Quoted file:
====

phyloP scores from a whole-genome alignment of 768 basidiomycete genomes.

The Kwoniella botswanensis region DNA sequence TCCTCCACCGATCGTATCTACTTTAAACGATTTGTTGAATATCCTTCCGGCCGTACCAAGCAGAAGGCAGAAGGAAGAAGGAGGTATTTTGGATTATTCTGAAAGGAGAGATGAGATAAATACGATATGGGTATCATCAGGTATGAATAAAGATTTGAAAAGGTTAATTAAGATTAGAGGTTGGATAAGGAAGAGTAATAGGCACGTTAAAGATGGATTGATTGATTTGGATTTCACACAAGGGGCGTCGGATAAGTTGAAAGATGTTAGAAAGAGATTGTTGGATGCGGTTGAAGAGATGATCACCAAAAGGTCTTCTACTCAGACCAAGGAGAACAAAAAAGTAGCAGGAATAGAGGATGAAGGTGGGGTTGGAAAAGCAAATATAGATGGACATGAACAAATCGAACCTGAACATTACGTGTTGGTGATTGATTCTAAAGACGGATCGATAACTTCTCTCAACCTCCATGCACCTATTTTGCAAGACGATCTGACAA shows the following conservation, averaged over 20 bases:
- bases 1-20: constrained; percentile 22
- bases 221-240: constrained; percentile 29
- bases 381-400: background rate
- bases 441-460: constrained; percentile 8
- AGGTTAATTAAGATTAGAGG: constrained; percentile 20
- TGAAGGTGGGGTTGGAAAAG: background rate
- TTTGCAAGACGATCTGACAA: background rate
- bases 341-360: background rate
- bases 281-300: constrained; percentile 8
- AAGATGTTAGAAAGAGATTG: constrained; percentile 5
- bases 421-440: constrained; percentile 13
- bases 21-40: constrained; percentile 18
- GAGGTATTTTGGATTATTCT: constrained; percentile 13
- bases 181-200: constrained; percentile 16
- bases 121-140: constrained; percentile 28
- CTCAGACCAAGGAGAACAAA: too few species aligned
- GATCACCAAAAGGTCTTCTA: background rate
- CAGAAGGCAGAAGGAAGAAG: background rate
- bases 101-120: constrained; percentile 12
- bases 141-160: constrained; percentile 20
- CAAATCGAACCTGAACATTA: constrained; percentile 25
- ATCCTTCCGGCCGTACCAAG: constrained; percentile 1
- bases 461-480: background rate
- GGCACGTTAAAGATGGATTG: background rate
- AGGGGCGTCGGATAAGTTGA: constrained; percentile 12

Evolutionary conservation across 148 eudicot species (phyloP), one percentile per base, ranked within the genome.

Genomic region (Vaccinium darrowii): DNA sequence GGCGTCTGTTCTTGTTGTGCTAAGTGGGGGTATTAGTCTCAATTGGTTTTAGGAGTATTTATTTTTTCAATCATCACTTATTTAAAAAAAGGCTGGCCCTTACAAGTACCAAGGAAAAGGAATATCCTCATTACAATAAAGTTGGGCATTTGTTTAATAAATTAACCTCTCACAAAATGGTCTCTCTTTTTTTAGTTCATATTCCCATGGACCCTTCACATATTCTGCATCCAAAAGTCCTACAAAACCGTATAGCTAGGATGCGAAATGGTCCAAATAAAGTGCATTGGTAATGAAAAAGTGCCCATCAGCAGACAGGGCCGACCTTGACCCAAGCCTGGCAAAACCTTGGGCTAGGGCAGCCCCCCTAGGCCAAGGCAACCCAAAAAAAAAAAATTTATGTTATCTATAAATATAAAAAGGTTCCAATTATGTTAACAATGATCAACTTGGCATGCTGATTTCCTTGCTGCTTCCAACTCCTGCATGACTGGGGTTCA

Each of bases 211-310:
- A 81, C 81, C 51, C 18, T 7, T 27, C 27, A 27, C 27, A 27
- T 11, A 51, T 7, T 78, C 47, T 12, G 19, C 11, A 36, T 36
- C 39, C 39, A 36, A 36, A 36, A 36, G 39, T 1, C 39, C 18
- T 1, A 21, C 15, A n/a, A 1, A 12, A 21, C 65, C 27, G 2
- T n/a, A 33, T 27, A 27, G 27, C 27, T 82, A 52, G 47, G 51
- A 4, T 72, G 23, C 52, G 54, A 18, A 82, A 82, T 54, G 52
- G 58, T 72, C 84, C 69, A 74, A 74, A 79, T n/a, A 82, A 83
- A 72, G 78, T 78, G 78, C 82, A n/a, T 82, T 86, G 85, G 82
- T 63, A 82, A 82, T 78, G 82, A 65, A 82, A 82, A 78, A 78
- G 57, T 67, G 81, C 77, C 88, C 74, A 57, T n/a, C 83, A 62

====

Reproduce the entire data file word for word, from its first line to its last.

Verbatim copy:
phyloP scores from a whole-genome alignment of 768 basidiomycete genomes.

The Kwoniella botswanensis region DNA sequence TCCTCCACCGATCGTATCTACTTTAAACGATTTGTTGAATATCCTTCCGGCCGTACCAAGCAGAAGGCAGAAGGAAGAAGGAGGTATTTTGGATTATTCTGAAAGGAGAGATGAGATAAATACGATATGGGTATCATCAGGTATGAATAAAGATTTGAAAAGGTTAATTAAGATTAGAGGTTGGATAAGGAAGAGTAATAGGCACGTTAAAGATGGATTGATTGATTTGGATTTCACACAAGGGGCGTCGGATAAGTTGAAAGATGTTAGAAAGAGATTGTTGGATGCGGTTGAAGAGATGATCACCAAAAGGTCTTCTACTCAGACCAAGGAGAACAAAAAAGTAGCAGGAATAGAGGATGAAGGTGGGGTTGGAAAAGCAAATATAGATGGACATGAACAAATCGAACCTGAACATTACGTGTTGGTGATTGATTCTAAAGACGGATCGATAACTTCTCTCAACCTCCATGCACCTATTTTGCAAGACGATCTGACAA shows the following conservation, averaged over 20 bases:
- bases 1-20: constrained; percentile 22
- bases 221-240: constrained; percentile 29
- bases 381-400: background rate
- bases 441-460: constrained; percentile 8
- AGGTTAATTAAGATTAGAGG: constrained; percentile 20
- TGAAGGTGGGGTTGGAAAAG: background rate
- TTTGCAAGACGATCTGACAA: background rate
- bases 341-360: background rate
- bases 281-300: constrained; percentile 8
- AAGATGTTAGAAAGAGATTG: constrained; percentile 5
- bases 421-440: constrained; percentile 13
- bases 21-40: constrained; percentile 18
- GAGGTATTTTGGATTATTCT: constrained; percentile 13
- bases 181-200: constrained; percentile 16
- bases 121-140: constrained; percentile 28
- CTCAGACCAAGGAGAACAAA: too few species aligned
- GATCACCAAAAGGTCTTCTA: background rate
- CAGAAGGCAGAAGGAAGAAG: background rate
- bases 101-120: constrained; percentile 12
- bases 141-160: constrained; percentile 20
- CAAATCGAACCTGAACATTA: constrained; percentile 25
- ATCCTTCCGGCCGTACCAAG: constrained; percentile 1
- bases 461-480: background rate
- GGCACGTTAAAGATGGATTG: background rate
- AGGGGCGTCGGATAAGTTGA: constrained; percentile 12

Evolutionary conservation across 148 eudicot species (phyloP), one percentile per base, ranked within the genome.

Genomic region (Vaccinium darrowii): DNA sequence GGCGTCTGTTCTTGTTGTGCTAAGTGGGGGTATTAGTCTCAATTGGTTTTAGGAGTATTTATTTTTTCAATCATCACTTATTTAAAAAAAGGCTGGCCCTTACAAGTACCAAGGAAAAGGAATATCCTCATTACAATAAAGTTGGGCATTTGTTTAATAAATTAACCTCTCACAAAATGGTCTCTCTTTTTTTAGTTCATATTCCCATGGACCCTTCACATATTCTGCATCCAAAAGTCCTACAAAACCGTATAGCTAGGATGCGAAATGGTCCAAATAAAGTGCATTGGTAATGAAAAAGTGCCCATCAGCAGACAGGGCCGACCTTGACCCAAGCCTGGCAAAACCTTGGGCTAGGGCAGCCCCCCTAGGCCAAGGCAACCCAAAAAAAAAAAATTTATGTTATCTATAAATATAAAAAGGTTCCAATTATGTTAACAATGATCAACTTGGCATGCTGATTTCCTTGCTGCTTCCAACTCCTGCATGACTGGGGTTCA

Each of bases 211-310:
- A 81, C 81, C 51, C 18, T 7, T 27, C 27, A 27, C 27, A 27
- T 11, A 51, T 7, T 78, C 47, T 12, G 19, C 11, A 36, T 36
- C 39, C 39, A 36, A 36, A 36, A 36, G 39, T 1, C 39, C 18
- T 1, A 21, C 15, A n/a, A 1, A 12, A 21, C 65, C 27, G 2
- T n/a, A 33, T 27, A 27, G 27, C 27, T 82, A 52, G 47, G 51
- A 4, T 72, G 23, C 52, G 54, A 18, A 82, A 82, T 54, G 52
- G 58, T 72, C 84, C 69, A 74, A 74, A 79, T n/a, A 82, A 83
- A 72, G 78, T 78, G 78, C 82, A n/a, T 82, T 86, G 85, G 82
- T 63, A 82, A 82, T 78, G 82, A 65, A 82, A 82, A 78, A 78
- G 57, T 67, G 81, C 77, C 88, C 74, A 57, T n/a, C 83, A 62